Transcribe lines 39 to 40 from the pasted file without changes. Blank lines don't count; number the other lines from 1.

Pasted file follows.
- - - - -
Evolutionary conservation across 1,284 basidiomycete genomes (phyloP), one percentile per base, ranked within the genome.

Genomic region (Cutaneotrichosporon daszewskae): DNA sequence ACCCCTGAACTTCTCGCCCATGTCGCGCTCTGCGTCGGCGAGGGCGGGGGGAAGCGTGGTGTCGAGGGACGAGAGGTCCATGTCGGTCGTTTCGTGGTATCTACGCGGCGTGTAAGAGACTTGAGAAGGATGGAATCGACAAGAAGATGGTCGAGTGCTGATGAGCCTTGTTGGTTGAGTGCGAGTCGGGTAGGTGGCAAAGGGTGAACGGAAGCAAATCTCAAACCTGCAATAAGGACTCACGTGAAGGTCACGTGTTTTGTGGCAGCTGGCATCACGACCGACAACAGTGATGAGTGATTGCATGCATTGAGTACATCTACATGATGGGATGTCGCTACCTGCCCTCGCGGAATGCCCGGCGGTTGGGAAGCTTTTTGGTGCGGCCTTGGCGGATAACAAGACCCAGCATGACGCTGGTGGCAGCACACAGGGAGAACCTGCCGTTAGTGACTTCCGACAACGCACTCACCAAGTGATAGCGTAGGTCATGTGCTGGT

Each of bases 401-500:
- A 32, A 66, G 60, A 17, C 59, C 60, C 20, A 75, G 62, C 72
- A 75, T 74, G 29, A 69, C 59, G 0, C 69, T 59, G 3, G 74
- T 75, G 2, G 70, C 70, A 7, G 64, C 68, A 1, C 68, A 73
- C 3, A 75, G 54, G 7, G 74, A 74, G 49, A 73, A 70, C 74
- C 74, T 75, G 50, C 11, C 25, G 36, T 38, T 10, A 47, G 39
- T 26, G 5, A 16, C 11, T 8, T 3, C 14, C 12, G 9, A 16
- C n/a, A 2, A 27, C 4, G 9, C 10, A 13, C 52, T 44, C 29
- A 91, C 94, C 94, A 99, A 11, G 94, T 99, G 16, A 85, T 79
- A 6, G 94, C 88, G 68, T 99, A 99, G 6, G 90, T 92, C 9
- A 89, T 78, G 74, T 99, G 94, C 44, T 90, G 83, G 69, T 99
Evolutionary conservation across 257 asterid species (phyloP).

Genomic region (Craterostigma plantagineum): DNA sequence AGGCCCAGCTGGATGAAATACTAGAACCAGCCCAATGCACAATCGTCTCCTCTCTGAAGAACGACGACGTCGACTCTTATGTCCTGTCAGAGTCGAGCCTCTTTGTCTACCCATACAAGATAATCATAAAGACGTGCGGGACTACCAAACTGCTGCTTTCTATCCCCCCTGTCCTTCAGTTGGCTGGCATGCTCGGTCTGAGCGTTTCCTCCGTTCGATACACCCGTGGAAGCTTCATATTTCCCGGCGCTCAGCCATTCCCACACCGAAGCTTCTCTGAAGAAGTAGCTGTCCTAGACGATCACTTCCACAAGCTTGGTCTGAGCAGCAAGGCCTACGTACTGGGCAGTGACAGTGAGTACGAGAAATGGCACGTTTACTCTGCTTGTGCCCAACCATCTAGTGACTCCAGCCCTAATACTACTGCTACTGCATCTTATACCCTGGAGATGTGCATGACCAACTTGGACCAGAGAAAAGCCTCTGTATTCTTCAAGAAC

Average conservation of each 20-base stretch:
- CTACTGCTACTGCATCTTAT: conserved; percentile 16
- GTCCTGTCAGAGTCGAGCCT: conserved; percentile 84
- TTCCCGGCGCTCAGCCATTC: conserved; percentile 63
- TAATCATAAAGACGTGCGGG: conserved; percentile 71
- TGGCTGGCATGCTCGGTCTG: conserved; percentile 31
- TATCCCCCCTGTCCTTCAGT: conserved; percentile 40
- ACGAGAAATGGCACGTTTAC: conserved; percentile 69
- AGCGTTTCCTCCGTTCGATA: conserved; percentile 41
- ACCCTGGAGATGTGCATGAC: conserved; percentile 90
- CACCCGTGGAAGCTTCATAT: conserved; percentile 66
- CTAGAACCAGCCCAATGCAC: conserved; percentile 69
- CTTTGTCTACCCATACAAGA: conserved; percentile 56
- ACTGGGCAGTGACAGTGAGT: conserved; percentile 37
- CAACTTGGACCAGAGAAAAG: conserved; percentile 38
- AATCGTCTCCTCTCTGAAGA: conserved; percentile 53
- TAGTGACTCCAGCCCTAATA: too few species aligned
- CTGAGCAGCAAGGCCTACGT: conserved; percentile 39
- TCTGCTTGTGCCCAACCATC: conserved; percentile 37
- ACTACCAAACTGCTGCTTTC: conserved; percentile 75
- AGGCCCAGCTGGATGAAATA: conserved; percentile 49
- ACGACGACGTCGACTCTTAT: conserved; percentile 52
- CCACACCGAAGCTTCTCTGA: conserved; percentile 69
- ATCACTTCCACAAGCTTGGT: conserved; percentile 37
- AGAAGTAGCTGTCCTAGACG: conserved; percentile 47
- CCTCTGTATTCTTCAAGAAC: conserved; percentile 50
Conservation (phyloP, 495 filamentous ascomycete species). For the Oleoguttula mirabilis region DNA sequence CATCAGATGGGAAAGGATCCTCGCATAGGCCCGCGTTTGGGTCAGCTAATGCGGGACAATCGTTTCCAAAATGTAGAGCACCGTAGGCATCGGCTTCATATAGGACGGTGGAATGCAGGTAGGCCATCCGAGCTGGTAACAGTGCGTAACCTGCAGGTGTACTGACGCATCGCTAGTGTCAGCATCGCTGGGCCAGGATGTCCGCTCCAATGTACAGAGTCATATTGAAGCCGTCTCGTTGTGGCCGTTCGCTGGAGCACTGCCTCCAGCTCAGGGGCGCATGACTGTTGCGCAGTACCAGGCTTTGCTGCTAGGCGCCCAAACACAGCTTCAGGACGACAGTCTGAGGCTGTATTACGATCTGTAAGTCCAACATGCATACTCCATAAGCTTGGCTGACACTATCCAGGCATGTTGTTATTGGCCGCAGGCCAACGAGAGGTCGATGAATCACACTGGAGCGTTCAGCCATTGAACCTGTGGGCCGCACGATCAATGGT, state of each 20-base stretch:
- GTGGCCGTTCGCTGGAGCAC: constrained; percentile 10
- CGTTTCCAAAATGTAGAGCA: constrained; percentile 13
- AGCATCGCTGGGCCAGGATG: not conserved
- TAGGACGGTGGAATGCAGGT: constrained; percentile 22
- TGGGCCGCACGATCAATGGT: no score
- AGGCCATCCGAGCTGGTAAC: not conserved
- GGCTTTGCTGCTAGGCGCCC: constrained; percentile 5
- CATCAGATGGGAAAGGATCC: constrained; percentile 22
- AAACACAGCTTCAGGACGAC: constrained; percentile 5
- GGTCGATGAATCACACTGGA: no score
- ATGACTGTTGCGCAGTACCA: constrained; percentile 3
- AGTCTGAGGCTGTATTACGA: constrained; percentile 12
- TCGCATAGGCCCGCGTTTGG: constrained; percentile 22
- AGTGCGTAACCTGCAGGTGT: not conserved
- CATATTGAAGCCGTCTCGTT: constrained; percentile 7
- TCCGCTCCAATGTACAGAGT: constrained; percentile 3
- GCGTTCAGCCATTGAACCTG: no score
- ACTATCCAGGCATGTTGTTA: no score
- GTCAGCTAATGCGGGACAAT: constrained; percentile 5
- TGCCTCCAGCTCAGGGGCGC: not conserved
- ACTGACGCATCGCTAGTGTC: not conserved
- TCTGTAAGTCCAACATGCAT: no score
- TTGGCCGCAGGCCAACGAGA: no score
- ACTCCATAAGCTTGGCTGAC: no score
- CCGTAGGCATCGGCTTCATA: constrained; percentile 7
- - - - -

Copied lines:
- ATCACTTCCACAAGCTTGGT: conserved; percentile 37
- AGAAGTAGCTGTCCTAGACG: conserved; percentile 47